Blanchard’s recital this afternoon was of another character altogether. It was more like the full funeral package, with all of the the sadness and solemnity of the service and the recession from the church and march to the cemetery. The Reverend-esque Blanchard spoke of the deceased and offered an excellent homily.There was his tale of boat rescuers, of people being taken out told to be quiet so the people left behind that trip might not hear them, told to cover their children’s eyes as they passed through an area full of dead bodies, introduced the piece “Funeral Dirge”.

His homily was on the importance of Lee’s film, When The Levees Broke. He told the tale of his mother asked by Spike Lee to let him film her first return to her ruined home, of how he warned her what having a full film crew following her might mean at such a difficult and delicate moment, of how proud he was that she insisted. People, his mother told him, need to know what happened down here. This led into the piece “Dear Mom”.

When they were not playing, Blanchard and his group were as serious as their subject, and as the music they composed. It seemed fitting for the piece of music a friend of mine told me before the show was the one he would put on when he felt compelled to escape his home on the sliver by the river to drive around Gentilly, sometimes checking on homes he had gutted to see if any have made progress. When he does this, he said, he will sometimes bawl like a baby.

At the first orchestral passage, Blanchard reached up to his face and wiped with his fingers just beneath his glasses as if to wipe away tears, a motion I last saw on a jazz stage at a Red Cross benefit in Fargo, N.D., after New Orleans trumpeter Marc Braud spoke of recovering his instrument as the rest of that band played “Do You Know What It Means”.

The audience I could see (and I was rapt and could not turn my head away from the stage) were just as transported. The WWOZ DJ who sat in front of me was not the outgoing, crowd-working celebrity I had seen in the tent and up on stage announcing the rest of the day, but sat solemn as a sphinx. The other stage announcer, a man in a red t-shirt and dreadlocks, sat at the foot of the stage looking not at the musicians but stared straight ahead into some private place. A woman came and sat beside him and put her arm around him.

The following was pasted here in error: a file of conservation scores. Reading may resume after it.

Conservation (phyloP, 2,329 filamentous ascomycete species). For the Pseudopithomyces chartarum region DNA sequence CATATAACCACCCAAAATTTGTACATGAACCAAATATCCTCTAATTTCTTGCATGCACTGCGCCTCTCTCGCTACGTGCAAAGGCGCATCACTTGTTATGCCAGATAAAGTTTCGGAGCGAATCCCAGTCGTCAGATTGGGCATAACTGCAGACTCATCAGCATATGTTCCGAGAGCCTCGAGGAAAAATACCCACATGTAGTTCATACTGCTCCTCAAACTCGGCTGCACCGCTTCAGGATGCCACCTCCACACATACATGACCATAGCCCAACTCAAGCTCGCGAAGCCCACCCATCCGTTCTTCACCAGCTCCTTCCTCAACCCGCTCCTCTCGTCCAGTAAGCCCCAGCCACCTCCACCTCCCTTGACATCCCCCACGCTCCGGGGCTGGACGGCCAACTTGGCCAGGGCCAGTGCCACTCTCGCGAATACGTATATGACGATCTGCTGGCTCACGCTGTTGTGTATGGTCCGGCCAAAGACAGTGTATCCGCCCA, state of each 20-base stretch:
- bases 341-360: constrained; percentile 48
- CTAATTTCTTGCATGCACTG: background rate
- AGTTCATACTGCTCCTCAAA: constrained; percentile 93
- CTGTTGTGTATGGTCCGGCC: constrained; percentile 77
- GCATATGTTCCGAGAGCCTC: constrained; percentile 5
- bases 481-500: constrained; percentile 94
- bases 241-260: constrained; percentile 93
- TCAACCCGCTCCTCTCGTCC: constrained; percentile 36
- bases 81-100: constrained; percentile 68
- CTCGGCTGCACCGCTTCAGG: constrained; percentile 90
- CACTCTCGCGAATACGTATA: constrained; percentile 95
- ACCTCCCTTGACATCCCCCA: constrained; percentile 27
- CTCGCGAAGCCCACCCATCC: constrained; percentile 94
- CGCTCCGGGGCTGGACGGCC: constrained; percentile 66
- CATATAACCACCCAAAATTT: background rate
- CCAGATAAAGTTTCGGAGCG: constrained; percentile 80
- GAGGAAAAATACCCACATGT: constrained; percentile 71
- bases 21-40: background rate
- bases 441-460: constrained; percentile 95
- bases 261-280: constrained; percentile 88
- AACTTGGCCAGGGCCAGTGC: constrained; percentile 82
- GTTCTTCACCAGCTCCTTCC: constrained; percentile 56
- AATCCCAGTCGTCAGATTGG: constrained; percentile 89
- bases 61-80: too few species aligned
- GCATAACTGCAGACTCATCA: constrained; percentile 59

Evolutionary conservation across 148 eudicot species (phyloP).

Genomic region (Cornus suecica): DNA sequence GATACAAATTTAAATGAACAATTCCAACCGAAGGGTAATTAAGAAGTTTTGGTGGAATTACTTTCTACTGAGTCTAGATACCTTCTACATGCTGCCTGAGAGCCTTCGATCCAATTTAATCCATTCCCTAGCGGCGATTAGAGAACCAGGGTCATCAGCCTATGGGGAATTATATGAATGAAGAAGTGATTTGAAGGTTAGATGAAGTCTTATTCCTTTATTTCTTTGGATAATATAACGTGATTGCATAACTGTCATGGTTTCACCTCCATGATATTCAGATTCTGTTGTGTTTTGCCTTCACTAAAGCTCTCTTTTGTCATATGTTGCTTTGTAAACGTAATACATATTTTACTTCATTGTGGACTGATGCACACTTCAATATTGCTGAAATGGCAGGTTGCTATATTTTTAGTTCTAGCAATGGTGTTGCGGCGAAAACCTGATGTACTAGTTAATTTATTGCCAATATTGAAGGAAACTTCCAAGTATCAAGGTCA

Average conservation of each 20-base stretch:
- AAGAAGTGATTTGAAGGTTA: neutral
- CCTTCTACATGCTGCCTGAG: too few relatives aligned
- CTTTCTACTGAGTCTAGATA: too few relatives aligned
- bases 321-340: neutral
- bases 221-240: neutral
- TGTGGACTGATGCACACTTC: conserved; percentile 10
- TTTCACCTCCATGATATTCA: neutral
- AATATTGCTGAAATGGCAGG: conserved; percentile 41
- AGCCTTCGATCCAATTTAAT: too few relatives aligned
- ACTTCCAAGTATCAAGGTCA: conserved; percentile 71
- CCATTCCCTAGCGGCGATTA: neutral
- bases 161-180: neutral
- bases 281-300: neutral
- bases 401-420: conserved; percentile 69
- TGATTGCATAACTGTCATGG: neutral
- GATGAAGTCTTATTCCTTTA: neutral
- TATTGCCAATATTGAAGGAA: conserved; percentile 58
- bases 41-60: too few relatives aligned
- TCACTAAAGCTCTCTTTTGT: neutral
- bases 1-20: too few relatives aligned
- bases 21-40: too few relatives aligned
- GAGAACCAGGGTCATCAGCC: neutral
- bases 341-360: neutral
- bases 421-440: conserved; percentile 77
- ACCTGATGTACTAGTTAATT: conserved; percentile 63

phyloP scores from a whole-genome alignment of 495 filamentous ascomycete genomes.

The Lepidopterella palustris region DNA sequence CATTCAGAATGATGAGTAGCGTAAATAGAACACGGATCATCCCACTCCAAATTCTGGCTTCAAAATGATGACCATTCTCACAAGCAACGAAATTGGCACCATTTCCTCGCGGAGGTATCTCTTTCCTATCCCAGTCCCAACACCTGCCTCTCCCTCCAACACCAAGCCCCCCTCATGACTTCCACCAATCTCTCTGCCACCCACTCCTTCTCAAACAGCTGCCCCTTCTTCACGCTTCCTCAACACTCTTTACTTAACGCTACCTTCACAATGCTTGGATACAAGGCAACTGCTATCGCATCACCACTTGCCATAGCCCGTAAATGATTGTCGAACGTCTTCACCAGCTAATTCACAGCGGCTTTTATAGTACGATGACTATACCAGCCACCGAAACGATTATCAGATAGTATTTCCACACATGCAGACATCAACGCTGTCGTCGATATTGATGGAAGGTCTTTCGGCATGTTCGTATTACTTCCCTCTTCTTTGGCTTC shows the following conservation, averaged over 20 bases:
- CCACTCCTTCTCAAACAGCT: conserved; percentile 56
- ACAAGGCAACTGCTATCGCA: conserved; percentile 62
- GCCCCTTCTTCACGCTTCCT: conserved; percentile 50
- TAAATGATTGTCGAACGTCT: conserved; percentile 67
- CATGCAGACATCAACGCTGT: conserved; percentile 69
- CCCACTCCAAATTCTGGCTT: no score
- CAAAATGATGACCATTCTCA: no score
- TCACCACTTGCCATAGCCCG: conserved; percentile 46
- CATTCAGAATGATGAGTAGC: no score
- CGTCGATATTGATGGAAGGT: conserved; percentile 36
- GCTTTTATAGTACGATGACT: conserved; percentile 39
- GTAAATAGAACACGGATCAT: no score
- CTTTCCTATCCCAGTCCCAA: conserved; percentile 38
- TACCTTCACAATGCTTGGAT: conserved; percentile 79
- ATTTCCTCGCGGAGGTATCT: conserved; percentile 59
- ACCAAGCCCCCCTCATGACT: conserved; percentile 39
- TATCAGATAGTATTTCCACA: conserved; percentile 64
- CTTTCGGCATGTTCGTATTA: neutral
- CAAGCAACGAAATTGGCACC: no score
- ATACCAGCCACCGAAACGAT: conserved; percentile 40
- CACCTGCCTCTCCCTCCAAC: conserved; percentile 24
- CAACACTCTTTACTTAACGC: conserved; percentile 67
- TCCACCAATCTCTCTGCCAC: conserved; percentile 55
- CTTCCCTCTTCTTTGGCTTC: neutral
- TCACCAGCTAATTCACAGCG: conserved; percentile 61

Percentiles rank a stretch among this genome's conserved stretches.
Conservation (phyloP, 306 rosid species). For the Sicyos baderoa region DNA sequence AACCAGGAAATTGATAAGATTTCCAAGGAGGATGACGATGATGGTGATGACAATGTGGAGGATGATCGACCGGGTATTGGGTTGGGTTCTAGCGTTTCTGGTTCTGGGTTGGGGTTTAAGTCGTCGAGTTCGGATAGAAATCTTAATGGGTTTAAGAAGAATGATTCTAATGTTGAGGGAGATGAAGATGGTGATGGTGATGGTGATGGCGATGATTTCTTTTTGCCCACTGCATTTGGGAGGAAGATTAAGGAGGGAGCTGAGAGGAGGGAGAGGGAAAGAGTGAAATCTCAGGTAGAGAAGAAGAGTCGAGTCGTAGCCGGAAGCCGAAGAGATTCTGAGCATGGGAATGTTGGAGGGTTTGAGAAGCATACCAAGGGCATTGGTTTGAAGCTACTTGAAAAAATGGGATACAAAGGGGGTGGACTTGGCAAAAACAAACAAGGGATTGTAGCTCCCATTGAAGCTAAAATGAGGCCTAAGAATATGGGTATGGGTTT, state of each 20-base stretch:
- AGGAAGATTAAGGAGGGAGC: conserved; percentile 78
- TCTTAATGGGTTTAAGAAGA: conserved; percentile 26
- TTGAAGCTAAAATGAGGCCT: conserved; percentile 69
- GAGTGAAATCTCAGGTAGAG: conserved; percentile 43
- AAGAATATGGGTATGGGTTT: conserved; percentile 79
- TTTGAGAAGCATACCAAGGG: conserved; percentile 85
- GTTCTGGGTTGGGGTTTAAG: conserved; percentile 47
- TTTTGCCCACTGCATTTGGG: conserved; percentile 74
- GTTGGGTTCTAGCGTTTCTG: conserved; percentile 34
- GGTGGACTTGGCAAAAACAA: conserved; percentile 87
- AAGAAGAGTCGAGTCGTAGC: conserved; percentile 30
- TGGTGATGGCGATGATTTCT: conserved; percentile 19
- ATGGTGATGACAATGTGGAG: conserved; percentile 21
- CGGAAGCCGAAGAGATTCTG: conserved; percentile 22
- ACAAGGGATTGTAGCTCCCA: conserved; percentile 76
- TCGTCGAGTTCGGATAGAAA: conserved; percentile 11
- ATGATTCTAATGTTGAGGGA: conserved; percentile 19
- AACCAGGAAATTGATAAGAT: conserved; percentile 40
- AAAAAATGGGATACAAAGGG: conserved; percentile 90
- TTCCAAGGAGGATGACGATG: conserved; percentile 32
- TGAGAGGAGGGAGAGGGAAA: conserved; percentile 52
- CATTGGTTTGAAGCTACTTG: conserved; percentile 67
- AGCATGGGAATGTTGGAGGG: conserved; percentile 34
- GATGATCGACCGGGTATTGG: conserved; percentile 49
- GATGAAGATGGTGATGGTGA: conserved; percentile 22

As Blanchard spoke and the musicians played, the rain that had held off all day finally broke in torrents, as if the music had moved not just a few thousands in this tent on this day but had seized the hearts of the heavenly host and moved them to tears as well as they considered the Odd mix of pain and beauty that is God’s Will.

It was also, as I promised Friday, a time of joy. As the band wailed through the beautiful Ashe and the straight ahead jazz numbers that ended the concert, the orchestra musicians who had sat at attention in their best, serious concert poses, began to be transported by the music as well. The first violin began to show a shy smile, and to bob her head in time as members of the audience around me did. An incredulous cello in a John Brown beard divided his attention between an incredible bass solo and watching the drummer. When Blanchard called on the audience to help him by taking of the chant “This is a tale of God’s will” from the album’s opening cut, we were all transported without moving to the Gospel Tent and the moment of redemption many of us had come for arrived at last.

As I had hoped, Blanchard’s quintet had drowned the bitch in beauty and flooded the streets with tears of joy.


Also, don’t miss the podcast interview which Blanchard’s team (he mentioned bringing in his personal sound man and tour manager to run the boards) had put up the very same evening.

N.B. Fixed numerous typos. Must not try to post when dead tired and trying to rush out the door to the Fairgrounds. Thanks G.P.

Last update: here’s another camera video of an excerpt of Ashe’.

Update 5-12-09 Based on a notice from You Tube that the Louisiana Philharmonic Orchestra objected to these small, low-fidelity excerpts I shot with my $100 Cannon from 100 feet away, I’m removing the video. In fact, I’m going to go back and edit out references crediting the LPO with participation in this performance and will simply refer to them as “the orchestra”.